One of the most auspicious festival for Jains, the day marks the birth of Vardhamana Mahavira, 24th and the last Tirthankara (teaching God) of Avasarpini — half of the worldly cycle of time, according to the Jain cosmology. The day is said to occur in the month of March or April according to the Gregorian calendar, and this year, it falls on April 9.
According to Jain texts, Lord Mahavira was born on the 13th day of the bright half of the moon in the month of Chaitra in the year 599 BCE. He was named Vardhamana, which means “one who grows”. Several historians believe that he was born in a place called Ahalya bhumi, and it has not been ploughed for hundreds of years by the family that owns it.
Born to Mahavira King Siddhartha of Kundagrama and Queen Trishala, Mahavira belonged to the Ikshvaku dynasty. It is said that during his birth, the queen used to have a number of auspicious dreams of a great soul. While Svetambaras believe that the actual number is 14, Digambaras claim it is 16. The astrologers had predicted quite early that the child would either be a Chakravartin or a Tirthankara.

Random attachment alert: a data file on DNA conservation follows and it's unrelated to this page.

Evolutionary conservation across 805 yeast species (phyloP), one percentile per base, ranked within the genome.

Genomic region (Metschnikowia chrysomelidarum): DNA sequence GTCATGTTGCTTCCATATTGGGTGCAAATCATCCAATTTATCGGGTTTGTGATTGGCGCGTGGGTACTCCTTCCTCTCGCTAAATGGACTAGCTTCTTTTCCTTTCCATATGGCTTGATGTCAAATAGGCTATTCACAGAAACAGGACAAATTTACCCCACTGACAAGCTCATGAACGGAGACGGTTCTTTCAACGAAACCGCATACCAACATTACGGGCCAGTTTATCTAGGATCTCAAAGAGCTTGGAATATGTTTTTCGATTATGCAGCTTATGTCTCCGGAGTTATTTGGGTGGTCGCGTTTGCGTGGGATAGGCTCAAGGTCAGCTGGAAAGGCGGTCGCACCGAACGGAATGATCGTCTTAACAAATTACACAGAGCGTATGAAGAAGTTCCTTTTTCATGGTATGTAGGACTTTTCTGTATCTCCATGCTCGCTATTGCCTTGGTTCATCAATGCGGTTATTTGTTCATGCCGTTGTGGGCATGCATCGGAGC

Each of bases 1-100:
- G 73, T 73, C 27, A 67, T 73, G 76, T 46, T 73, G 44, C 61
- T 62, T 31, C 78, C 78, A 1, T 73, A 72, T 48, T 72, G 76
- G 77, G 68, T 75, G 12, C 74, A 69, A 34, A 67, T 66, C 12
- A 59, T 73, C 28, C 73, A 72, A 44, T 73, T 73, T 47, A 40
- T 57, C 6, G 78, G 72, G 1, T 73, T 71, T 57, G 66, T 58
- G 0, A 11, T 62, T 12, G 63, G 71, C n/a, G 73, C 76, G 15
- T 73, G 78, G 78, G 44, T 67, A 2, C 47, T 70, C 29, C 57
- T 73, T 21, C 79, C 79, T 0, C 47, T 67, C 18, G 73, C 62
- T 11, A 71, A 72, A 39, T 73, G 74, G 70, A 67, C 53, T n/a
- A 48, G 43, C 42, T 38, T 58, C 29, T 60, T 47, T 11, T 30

Celebrated widely by Jains in memory of the last spiritual teacher of the religion, the idol of Mahavira is carried in a procession called rath yatra. Reciting stavans or Jaini prayers, the statues of lord are given a ceremonial bath called abhisheka. The last Jain tirthankara taught ahimsa (non-violence), satya (truth), asteya (non-stealing), brahmacharya (chastity) and aparigraha (non-attachment) to his disciples and his teachings were called Jain Agamas. It is believed that the saint attained moksha (liberation from the cycle of birth and death) at the age of 72. As the day proceeds, members of the Jain community meditate, chant prayers and offer food to poor people.